News flash, gang, the campaign ignores my ideas too, and I’m there a week a month. (I’m not as smart as Mitch, but I have my moments.) It also ignores most staff ideas, from a better idea pool better than any you can imagine.
There is simply no time to listen and, like any company, most ideas from the team itself are not acted on, even if they’re discussed. I sincerely believe that Mitch does have much to offer, and I’m pleased to be writing a chapter in an O’Reilly book that Mitch and Jon Lebkowsky are putting together. But without putting his fanny in a seat up there, his ideas cannot be appreciated.
We Have Met the Campaign and It is Us
Joe Trippi, R.I.P., said it best: The campaign’s out here, not in there.
Mitch does have the experience, knowledge and skills to hatch a great plan, but he needs to tell us about it and ask us to help shape the plan, scope it, resource it and make it work. So do Clay and Dave and Micah Sifry and Joi and Ben and Doc and Weinberger and all of us. And me, with earlier commitment and better access and absolutely no real results so far.
The failure of “the campaign” to do all the right things is our collective failure out here to generate, vet and deploy a superior expression of the social software that Clay feels has hurt the Dean effort. We have far more resources and ingenuity than the campaign, and we’re free from the obligation to wait for permission, which will be even harder to receive, for a while, even if Roy Neel is the answer to everyone’s prayers.
And Logic, Not Or
If we pool our resources and find our own inspiration we can combine our strengths as a model for the future. We can invent the next America starting now, bolstered by how far the Dean campaign has come, not despairing over its interrupted crescendo. There’s nothing missing from the equation except a declaration we make, writ large so that King George will not need his spectacles to perceive it.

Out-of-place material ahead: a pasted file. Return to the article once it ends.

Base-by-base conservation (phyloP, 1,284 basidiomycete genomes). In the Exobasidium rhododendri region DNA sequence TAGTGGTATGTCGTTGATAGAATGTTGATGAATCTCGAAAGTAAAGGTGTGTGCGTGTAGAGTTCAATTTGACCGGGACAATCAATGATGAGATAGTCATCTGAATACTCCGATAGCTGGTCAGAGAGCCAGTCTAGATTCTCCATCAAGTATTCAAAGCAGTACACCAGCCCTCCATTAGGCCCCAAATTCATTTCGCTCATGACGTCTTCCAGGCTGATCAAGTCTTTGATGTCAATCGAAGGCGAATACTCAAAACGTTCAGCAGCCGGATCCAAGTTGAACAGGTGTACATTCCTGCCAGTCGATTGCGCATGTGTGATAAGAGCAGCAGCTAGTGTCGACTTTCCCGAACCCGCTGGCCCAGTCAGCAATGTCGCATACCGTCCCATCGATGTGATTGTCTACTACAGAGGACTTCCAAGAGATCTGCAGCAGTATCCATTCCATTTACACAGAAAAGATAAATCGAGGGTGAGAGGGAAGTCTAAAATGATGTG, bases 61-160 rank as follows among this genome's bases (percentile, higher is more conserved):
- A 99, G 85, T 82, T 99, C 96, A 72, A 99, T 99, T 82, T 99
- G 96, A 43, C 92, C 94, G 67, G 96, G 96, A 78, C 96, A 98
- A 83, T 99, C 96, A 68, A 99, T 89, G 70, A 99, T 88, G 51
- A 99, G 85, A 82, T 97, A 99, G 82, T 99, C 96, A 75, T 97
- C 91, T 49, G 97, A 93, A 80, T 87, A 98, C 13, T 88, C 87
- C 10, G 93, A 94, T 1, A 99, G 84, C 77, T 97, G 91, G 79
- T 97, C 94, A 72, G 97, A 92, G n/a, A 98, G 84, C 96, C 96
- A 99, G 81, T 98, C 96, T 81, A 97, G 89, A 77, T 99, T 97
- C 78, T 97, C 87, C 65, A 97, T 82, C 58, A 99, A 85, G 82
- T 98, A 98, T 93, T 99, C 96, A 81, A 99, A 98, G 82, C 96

In doing so, we’d combine our strengths rather than piling on our mutual detractions.
The Dean turnaround is imminent, inevitable and overwhelming with simply our commitment to make it so. That commitment will succeed, staffed by so many smart, committed people. It’s time, money, brains and long hours. It’s deploying the capital we’ve sunk into the extra bedroom for these wonderful machines and immense copper pipes and glowing frames of shared enlightenment before us.
The will, commitment and follow-through are the kind of hero’s journey Joseph Campbell described, Luke’s force and Neo’s skills. It will take us as much courage as any Lord of any Ring in any age, even though it’s not physical. Trust me: what looks epic later is just a mental leap at the right moment.
The planet is watching and wondering why we’re waiting. The people at Davos last week can’t do what we can – just ask Joi and Jay and Loïc. And if we social software designers start, the world will never be the same.
Or we can just keep dissecting what went wrong.
Shakespeare said it better, but mythic warriors never had such a bold challenge with such an unforeseen outcome as we can work, simply by deciding to.